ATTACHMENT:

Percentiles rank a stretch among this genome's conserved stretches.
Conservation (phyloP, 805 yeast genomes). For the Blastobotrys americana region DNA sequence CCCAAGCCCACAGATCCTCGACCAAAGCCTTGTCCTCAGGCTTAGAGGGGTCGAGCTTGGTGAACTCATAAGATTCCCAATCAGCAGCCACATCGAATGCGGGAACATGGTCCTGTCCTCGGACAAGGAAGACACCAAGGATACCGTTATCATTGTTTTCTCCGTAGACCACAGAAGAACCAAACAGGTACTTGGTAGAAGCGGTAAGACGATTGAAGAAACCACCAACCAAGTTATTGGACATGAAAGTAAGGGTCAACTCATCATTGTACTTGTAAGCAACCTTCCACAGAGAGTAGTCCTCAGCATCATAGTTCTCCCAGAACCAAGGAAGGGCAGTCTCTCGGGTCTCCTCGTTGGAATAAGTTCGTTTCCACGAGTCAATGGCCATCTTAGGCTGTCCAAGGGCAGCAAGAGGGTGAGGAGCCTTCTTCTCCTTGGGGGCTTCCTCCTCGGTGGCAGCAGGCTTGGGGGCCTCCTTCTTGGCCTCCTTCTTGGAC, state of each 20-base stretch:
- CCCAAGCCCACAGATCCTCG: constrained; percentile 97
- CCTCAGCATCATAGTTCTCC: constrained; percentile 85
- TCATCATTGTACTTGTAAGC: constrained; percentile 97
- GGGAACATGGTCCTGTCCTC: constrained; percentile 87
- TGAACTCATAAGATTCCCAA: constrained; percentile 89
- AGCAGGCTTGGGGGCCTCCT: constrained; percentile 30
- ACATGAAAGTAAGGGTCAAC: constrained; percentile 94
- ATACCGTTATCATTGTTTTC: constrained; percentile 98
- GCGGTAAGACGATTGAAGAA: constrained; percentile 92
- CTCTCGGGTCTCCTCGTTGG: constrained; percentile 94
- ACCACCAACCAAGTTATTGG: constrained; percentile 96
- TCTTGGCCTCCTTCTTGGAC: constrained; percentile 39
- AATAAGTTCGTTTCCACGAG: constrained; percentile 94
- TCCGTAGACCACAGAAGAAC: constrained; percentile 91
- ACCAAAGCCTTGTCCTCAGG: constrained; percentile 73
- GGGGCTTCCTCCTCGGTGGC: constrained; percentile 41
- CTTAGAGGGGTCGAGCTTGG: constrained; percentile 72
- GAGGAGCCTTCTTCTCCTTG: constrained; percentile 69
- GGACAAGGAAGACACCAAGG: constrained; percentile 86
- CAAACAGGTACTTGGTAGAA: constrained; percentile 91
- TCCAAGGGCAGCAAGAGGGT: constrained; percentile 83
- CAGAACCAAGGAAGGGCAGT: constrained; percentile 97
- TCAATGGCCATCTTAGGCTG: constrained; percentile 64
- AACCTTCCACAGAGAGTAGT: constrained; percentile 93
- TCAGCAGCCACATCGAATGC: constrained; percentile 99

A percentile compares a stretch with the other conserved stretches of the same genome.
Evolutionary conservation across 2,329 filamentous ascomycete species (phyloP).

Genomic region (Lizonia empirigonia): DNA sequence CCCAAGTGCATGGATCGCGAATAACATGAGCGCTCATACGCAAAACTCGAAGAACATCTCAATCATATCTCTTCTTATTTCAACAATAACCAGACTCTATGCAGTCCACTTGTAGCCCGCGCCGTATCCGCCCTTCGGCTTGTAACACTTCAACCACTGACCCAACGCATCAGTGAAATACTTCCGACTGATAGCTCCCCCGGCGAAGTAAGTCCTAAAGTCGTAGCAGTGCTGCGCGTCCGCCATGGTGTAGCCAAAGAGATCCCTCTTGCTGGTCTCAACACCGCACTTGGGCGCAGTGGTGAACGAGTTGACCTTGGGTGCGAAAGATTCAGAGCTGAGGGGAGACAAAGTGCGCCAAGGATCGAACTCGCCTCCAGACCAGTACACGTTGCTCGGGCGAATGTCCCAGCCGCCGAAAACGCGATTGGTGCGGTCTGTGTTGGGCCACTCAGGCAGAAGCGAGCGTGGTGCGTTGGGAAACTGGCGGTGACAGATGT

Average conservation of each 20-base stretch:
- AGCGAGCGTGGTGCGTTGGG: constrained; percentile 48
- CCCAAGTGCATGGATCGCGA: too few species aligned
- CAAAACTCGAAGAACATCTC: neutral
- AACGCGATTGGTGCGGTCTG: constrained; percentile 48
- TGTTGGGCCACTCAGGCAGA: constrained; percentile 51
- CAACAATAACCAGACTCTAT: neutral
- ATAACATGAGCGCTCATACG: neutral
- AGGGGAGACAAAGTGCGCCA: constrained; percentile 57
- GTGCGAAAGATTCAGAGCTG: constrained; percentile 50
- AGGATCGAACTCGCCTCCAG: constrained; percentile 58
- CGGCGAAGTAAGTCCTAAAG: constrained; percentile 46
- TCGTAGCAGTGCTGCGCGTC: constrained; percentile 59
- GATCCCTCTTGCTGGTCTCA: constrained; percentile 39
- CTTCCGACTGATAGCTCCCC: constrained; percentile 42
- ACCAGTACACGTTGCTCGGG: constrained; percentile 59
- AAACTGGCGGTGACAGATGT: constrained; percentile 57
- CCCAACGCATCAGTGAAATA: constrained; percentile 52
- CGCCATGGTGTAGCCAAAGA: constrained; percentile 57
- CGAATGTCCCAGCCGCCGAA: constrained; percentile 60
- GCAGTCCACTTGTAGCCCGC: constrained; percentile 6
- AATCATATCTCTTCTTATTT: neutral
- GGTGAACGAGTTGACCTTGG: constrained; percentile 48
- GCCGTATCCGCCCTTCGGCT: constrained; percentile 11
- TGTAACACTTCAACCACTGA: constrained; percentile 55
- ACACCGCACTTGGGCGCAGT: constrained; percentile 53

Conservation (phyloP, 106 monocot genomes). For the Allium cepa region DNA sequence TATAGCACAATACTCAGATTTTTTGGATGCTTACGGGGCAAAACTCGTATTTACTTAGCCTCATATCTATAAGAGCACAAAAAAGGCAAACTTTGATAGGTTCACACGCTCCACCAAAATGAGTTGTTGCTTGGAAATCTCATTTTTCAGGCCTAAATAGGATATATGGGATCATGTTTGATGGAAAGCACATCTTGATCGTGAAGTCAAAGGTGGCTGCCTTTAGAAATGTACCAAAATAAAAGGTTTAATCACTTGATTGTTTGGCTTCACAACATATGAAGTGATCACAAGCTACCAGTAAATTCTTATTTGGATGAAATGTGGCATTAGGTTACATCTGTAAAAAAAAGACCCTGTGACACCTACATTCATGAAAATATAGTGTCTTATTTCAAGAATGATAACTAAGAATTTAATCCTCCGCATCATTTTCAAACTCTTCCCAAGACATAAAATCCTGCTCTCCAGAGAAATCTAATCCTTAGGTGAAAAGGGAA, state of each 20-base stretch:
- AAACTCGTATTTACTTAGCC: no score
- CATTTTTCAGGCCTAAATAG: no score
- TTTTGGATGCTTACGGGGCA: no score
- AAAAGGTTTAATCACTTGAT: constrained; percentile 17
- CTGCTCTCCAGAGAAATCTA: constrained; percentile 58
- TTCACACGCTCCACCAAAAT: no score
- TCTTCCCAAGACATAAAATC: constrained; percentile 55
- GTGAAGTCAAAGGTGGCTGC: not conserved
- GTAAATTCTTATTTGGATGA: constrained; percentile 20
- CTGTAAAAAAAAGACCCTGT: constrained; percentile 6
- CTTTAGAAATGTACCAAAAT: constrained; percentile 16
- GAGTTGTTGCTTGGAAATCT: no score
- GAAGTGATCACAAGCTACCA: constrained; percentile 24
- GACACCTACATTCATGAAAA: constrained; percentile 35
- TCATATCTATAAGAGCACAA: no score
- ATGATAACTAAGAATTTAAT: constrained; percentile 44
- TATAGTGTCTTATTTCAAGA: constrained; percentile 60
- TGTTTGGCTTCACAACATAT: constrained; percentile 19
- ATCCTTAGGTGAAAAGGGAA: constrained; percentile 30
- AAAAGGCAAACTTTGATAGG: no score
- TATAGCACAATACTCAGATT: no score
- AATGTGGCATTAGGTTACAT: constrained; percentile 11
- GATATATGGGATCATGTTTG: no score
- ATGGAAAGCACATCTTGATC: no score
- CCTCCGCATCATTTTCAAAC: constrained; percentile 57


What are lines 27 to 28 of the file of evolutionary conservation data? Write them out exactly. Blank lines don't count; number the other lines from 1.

- TCAGCAGCCACATCGAATGC: constrained; percentile 99

A percentile compares a stretch with the other conserved stretches of the same genome.